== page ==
Take my wife, please.
It's not bad for a 1970s era children's book. The illustrations are kind of sketched, like they were done in crayon or possibly pastels. The entire book is just a list of idioms, like, "Daddy says there are forks in the road." And the illustration for the spread is a bunch of giant forks where roads would be, with cars and trucks driving over them. There's some overdone ones, like "Sometimes Mommy says she has a frog in her throat." And it's a woman looking at herself in a hand mirror, and there's a small frog inside her mouth, the child who's narrating the book looking on, shocked. I do like the, "My big sister's getting married and she says I can hold up her train." And the little kid is holding up this locomotive engine in the middle of a church. Then they get kind of ridiculous after a while, where it's just wordplay instead of idioms, like "Mommy says not to bother her when she's playing bridge." With a woman who has basically stiffened herself and laid out like a plank, with her feet on her chair and her head on a couch, and a dog and a cat walking across her. And, "I've heard Daddy talk about the foot prince in the snow," showing a man in a purple suit with feet all over his tunic.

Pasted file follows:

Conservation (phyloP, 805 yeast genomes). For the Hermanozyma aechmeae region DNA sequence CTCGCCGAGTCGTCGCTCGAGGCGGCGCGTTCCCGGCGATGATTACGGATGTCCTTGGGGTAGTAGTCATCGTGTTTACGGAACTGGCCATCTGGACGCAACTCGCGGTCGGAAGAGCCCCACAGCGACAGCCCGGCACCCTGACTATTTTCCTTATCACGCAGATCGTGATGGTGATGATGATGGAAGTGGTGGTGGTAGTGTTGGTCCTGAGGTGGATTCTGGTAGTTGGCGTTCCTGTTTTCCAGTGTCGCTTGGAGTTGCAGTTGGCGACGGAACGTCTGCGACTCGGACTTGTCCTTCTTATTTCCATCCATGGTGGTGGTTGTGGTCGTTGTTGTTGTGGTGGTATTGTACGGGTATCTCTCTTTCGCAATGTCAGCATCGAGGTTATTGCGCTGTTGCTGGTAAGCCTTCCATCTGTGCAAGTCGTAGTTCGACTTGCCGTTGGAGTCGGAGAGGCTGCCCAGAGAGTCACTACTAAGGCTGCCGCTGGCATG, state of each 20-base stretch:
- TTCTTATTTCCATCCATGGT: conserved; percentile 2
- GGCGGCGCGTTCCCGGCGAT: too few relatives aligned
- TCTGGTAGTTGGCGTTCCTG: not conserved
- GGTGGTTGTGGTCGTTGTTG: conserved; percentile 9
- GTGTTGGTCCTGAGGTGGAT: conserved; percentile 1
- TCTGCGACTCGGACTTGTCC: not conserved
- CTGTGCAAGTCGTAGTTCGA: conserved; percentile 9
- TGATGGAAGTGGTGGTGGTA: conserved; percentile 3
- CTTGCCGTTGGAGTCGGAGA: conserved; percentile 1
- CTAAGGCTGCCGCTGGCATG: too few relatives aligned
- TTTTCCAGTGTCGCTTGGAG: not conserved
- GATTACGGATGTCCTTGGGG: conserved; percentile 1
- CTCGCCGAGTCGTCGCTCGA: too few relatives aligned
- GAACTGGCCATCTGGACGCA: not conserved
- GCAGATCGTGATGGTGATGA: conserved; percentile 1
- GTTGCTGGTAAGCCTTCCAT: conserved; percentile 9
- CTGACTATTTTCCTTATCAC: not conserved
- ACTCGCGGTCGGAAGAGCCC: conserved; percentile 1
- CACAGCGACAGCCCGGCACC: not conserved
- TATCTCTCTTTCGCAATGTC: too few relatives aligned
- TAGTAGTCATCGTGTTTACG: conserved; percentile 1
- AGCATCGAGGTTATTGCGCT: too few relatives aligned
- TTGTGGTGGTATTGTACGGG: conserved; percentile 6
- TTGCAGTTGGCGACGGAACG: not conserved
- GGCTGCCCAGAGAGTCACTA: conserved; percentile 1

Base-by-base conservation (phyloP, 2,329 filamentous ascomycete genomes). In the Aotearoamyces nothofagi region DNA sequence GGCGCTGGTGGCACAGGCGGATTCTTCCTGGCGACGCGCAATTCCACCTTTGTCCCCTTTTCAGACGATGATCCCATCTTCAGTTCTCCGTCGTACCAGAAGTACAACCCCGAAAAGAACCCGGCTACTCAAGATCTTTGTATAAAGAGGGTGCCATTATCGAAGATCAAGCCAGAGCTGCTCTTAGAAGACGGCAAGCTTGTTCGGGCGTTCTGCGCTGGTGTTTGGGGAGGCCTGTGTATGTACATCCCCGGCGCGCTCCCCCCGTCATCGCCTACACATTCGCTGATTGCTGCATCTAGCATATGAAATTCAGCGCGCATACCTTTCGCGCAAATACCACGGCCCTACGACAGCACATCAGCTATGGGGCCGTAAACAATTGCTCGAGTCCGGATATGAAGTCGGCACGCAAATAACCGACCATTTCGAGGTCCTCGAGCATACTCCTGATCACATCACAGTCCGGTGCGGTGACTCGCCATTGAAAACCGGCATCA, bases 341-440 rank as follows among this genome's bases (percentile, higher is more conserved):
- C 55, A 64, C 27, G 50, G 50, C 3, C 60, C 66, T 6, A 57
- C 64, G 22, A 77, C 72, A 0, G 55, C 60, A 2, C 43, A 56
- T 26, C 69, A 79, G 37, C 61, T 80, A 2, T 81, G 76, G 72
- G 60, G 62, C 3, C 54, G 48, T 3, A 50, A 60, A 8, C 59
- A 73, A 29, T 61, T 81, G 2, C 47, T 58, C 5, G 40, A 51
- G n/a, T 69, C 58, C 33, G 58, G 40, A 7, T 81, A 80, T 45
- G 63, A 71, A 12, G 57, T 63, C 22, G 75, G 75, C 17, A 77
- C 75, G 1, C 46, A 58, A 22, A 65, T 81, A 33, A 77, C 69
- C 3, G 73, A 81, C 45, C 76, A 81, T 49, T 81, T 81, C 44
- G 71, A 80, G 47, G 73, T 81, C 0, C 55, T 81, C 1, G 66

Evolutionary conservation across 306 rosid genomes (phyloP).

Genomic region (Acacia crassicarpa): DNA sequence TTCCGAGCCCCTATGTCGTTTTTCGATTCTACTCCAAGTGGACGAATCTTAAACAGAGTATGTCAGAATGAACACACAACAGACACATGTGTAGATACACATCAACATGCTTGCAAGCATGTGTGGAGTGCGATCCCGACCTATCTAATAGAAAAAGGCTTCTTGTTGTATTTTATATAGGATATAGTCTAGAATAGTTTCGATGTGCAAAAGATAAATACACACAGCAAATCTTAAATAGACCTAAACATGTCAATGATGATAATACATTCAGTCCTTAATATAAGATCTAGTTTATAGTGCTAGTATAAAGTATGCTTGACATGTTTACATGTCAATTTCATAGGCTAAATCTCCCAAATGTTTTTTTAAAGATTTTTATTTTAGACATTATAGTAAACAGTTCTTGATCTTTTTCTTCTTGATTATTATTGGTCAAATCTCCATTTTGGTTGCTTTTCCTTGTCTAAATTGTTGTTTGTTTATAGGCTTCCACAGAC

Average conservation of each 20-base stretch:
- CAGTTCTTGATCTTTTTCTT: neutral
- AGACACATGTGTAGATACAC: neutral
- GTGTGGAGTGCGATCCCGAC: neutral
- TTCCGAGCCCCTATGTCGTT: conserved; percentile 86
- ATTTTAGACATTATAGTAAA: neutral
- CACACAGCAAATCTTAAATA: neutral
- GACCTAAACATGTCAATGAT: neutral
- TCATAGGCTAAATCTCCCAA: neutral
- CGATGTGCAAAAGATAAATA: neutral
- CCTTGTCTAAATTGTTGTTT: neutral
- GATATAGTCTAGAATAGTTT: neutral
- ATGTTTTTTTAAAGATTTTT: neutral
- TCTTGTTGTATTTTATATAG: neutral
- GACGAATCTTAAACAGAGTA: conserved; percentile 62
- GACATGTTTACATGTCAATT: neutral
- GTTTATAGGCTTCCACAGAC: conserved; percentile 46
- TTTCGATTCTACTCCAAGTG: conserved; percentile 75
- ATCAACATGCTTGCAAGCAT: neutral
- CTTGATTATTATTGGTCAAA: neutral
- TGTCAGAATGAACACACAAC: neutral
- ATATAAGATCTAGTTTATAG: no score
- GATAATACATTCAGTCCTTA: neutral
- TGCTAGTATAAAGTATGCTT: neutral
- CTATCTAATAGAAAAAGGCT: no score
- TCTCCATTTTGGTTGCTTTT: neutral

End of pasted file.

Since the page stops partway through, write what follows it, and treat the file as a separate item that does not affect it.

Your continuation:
The book is just goofy. It doesn't really have much of a story, but it's not bad, especially for a celebrity book. It's well done; it's put together and everything; there's just not much to it.